With more than 300 000 submissions from stakeholders and the public, the contentious NHI Bill now before Parliament will require long and hard deliberations but lawmakers are instead more likely to be weighing political allegiance and ideology against substantive engagement on the proposed legislation, notes MedicalBrief.
MPs on Parliament’s Portfolio Committee on Health last week started the arduous task of deliberating on each clause of the Bill and, as Spotlight's Alicestine October notes in an analysis of the proceedings, political battles have already been drawn.
According to the committee’s statistics, 11 564 members of the public across 33 districts attended the hearings and from that 961 oral submissions were heard. Starting in May last year, MPs in the committee heard further oral submissions from stakeholders during virtual meetings of Parliament. Over 330,000 written submissions were also added to the public input pile MPs now have to consider.
Last week, after the committee chair, Dr Kenneth Jacobs read out the first section of the Bill, the DA, EFF and Freedom Front Plus were straight out of the blocks to draw their battle lines and reiterate their opposition to the Bill in its current form, albeit for varying reasons.
DA MP Michelle Clarke highlighted issues around economic viability and affordability as well as questioning the capability of government to “effectively establish and maintain such a large scale undertaking”, among others. The EFF, in turn, made it clear they do not support the Bill in its current form because it seeks to enrich the privately-owned healthcare sector at expense of the people. The party has been accusing the ANC government of “misleading” the country because the Bill is only “a disingenuous attempt at dealing with our collapsed healthcare system”.
Phillip van Staden of the FF Plus said “it is abundantly clear that the NHI Bill cannot be implemented and that it is not the right nor the correct way to provide health care services to nearly 58 million South Africans”.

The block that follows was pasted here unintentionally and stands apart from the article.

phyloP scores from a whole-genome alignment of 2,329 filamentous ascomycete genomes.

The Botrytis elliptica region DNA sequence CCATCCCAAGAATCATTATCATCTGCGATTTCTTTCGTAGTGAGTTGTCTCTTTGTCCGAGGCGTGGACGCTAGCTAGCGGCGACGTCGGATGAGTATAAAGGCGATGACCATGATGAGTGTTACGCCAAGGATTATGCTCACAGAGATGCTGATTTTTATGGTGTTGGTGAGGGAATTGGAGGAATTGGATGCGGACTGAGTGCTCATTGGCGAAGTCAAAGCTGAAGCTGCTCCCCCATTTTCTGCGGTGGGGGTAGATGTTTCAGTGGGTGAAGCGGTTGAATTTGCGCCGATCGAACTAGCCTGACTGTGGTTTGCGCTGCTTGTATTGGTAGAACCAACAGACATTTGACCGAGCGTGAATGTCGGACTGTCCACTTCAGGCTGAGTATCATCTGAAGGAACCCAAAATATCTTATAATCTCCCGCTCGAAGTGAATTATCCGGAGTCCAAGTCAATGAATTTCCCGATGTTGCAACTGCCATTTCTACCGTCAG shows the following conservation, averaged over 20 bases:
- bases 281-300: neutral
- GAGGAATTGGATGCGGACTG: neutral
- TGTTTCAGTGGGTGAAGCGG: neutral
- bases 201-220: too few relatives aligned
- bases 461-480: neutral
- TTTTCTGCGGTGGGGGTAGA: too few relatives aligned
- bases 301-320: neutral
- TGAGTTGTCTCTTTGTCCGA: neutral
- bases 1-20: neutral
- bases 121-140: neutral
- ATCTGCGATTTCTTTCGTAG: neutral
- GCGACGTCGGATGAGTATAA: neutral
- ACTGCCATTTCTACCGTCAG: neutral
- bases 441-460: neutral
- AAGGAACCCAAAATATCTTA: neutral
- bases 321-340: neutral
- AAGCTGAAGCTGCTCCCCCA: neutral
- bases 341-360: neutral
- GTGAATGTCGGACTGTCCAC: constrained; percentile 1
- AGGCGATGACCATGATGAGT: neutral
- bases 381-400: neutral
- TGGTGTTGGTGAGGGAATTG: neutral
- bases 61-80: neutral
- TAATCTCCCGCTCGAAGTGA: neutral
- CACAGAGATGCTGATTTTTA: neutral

ANC MP Annah Gela then retorted by referring to the “mentality of the opposition” and said that because they are among the minority who are covered by medical aids, they are sorted and so do not care about the poor.
As expected, once MPs eventually got to the more substantive issues in the Bill almost two hours after the scheduled start of the meeting, it was at clause 4 where they had their first stop. Clause 4 of the Bill lists all those eligible for healthcare services purchased by the NHI Fund.
Clause 4 (2), however, then provides for asylum seekers and illegal foreign nationals to only have access to emergency medical services – an issue that various stakeholders raised as a concern during public hearings.
ANC MP Nhlanhla Xaba proposed that clause 4 (2)a should be augmented by a sentence that reads: “to provide a more comprehensive service to illegal foreigners, funding must be mobilised from originating countries and the multilateral agencies such as UNHCR and African Union to be negotiated through international agreements”.
This proposal is in line with the public statements made by ANC leaders, notably Health Minister Dr Joe Phaahla who recently, suggested that South Africa should be reimbursed by foreign governments for providing healthcare services to undocumented foreign nationals.
In clause 4(3) Xaba proposed that the word “illegal migrant” be replaced by the word “illegal foreigner” and confirmed that he (and later also other ANC MPs in the committee) agrees with the rest of the clause as is.
From the DA camp, MPs reminded the committee of all the international treaties especially as it relates to foreign nationals that South Africa was a signatory to, and highlighted what was labelled as several contradictions. DA MP Lindy Wilson said and EFF MP Dr Sophie Thembekwayo asked that these be clarified and clearly differentiated. On the issue of asylum seekers who are limited to emergency health services, Wilson warned about the constitutionality of this. “We can’t just say you can only get emergency medical services and then let them die of malaria.”
Next week, Clause 5 of the Bill, which provides that those eligible to receive health services as purchased by the fund will have to register at an accredited healthcare service provider or health establishment, will be in the spotlight. This, some stakeholders argued, will automatically disqualify undocumented foreign nationals in the country who do not have the necessary documentation to register.